Low landfill prices undercut composting

Composting firms are being put out of business because they are being undercut by low landfill prices, industry experts have warned.

A survey in 2006 showed that facilities in Ireland processing green waste were running at about half of their capacity because eligible waste was being buried instead.

Cré, the Composting Association of Ireland, called for a hike in the landfill levy and a subsidy for compost, and suggested a ban on organic waste being sent to landfill.

The association found that the number of composting firms surged following the introduction of the landfill levy in 2002 and a rise in landfill prices, but the situation has since changed.

Conor McGovern, chair of Cré, said: “Landfill prices have started to drop again and it has hit Cré members. Some facilities have been closing over the past year.”

In January, the Environmental Protection Agency (EPA), published a report on municipal biodegradable waste which showed that the country is currently diverting 64,725 tonnes of food and garden waste from landfill.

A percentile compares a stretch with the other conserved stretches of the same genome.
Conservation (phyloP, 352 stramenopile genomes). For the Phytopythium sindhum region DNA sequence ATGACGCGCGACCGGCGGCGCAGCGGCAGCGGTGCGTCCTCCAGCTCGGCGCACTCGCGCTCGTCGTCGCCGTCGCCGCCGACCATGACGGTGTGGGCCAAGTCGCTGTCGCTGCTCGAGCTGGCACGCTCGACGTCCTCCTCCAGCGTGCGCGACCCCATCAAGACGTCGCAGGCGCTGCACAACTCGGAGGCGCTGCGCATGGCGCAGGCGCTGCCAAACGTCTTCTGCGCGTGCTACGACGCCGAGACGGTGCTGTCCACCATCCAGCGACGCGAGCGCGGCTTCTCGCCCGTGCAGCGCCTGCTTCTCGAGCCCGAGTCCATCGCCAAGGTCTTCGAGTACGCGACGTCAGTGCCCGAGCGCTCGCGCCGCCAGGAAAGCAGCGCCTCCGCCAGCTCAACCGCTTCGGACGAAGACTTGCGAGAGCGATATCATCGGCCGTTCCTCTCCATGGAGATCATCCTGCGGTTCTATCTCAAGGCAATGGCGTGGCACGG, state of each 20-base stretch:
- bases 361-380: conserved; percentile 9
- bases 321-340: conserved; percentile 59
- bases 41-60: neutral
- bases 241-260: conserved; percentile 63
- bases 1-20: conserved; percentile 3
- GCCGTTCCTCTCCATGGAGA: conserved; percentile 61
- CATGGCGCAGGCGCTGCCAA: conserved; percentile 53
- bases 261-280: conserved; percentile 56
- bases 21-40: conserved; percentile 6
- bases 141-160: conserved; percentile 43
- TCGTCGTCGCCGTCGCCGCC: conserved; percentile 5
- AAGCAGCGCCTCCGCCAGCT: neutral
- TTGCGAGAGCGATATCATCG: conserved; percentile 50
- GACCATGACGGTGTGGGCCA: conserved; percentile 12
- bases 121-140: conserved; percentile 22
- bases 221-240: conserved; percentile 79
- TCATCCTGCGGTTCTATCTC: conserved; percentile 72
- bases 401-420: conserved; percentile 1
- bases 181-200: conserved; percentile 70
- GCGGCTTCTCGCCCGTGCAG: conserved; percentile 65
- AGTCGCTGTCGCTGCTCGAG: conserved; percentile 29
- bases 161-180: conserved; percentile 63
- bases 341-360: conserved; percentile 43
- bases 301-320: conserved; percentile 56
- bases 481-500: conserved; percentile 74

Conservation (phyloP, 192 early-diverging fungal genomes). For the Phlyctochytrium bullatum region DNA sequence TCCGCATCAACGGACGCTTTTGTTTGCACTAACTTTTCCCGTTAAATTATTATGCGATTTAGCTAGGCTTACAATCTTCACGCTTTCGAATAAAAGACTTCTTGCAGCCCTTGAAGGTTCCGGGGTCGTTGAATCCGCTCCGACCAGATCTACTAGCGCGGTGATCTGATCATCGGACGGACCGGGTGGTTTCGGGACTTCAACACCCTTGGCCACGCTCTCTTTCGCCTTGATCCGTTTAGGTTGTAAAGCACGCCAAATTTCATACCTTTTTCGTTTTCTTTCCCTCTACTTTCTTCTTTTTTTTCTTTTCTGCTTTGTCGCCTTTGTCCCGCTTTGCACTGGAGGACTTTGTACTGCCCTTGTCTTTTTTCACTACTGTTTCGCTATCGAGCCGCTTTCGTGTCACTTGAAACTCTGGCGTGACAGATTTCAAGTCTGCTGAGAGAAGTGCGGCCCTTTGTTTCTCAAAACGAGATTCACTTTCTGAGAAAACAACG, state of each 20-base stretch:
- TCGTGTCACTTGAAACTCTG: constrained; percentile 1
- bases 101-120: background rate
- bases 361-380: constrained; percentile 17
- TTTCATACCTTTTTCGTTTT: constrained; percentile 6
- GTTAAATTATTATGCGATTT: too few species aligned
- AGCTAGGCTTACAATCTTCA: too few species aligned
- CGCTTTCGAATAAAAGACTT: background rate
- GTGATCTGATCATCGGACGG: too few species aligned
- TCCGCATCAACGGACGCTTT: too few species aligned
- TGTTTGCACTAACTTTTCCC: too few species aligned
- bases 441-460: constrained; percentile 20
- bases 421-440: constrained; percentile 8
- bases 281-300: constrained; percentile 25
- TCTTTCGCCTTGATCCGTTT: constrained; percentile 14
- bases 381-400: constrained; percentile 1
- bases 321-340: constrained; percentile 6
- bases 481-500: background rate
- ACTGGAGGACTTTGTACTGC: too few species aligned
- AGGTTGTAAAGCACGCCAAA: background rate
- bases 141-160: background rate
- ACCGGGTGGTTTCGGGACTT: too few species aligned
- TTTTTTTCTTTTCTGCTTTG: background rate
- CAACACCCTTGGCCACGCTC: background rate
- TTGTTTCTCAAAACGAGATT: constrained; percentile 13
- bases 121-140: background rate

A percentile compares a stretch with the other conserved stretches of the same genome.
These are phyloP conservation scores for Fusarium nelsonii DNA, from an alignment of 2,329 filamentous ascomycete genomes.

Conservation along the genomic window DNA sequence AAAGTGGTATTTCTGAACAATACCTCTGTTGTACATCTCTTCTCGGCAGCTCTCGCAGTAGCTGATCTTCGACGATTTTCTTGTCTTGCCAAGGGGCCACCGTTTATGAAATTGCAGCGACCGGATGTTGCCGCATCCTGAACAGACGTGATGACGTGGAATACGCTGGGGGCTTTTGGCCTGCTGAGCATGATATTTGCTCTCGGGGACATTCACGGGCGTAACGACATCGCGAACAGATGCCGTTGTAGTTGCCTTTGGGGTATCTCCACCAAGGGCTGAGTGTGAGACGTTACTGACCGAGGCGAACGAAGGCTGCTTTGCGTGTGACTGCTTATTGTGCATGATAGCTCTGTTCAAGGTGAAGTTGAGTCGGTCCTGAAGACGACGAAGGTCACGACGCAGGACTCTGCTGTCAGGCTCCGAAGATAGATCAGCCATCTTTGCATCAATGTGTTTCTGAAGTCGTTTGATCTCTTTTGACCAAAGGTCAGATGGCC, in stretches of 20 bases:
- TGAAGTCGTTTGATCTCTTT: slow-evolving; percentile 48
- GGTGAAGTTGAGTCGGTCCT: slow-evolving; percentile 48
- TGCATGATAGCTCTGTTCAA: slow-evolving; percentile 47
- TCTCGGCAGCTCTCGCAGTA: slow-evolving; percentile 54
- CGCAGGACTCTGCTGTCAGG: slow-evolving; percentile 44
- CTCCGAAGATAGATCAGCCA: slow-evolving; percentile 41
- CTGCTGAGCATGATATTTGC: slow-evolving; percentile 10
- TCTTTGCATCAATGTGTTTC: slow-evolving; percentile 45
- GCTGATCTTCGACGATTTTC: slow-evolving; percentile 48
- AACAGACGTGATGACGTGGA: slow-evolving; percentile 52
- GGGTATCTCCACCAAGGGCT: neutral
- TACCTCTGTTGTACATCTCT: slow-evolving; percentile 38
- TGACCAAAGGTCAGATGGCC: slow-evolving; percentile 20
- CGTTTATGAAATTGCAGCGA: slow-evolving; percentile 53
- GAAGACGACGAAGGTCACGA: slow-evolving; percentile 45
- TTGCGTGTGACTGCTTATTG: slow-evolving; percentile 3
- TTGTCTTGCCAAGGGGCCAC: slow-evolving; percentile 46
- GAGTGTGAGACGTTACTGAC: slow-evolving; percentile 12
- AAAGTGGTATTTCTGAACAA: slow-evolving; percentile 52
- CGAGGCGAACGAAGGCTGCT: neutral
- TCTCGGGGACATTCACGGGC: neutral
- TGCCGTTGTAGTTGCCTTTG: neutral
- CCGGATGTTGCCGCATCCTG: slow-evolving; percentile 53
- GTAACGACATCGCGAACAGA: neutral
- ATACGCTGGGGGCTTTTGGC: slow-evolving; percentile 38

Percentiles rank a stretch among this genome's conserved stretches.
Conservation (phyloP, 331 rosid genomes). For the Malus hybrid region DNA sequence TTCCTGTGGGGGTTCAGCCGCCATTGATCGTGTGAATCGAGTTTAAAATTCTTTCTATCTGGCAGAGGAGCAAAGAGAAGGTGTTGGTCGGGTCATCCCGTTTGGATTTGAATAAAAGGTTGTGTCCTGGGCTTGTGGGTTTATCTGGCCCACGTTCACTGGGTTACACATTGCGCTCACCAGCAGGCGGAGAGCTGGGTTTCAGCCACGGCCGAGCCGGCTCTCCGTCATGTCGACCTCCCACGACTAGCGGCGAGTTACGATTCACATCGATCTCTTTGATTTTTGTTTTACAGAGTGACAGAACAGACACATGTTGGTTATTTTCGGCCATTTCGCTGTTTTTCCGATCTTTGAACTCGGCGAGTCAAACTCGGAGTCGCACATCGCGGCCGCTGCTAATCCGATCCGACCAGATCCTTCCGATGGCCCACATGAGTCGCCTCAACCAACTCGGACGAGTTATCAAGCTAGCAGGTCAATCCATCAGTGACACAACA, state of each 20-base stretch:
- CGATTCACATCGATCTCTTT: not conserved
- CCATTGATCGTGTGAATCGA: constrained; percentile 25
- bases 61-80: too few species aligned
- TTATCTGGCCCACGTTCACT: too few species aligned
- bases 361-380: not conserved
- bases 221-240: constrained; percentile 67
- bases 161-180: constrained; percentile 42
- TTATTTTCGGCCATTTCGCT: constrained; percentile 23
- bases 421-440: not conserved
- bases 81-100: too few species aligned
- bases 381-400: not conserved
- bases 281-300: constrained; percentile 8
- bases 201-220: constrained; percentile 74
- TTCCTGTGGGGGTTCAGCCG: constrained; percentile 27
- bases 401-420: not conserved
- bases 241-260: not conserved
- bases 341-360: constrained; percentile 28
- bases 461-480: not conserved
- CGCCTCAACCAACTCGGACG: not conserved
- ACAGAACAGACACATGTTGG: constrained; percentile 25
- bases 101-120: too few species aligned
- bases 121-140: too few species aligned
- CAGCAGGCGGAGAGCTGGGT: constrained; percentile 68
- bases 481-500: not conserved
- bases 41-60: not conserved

In just two year’s time, the country is expected to meet an EU target of diverting 647,033 tonnes, rising to 941,891 tonnes by 2016.

John Curtis, of EPA’s Strategic Policy Research Unit, who wrote the report, backed the suggestion of increasing the landfill levy to make alternatives such as composting more competitive.

“If we have a strategy to achieve targets, for example on composting, we need to put in place incentives that make that happen,” he said.

Mr Curtis added: “A lot of our directives talk about what we do not want to do. It is not that clear what it is as a country we want to achieve.”

His other recommended changes included promoting home composting, subsidising the treatment of organic municipal waste, and more research into methods of treating organic waste.

Kate Martin

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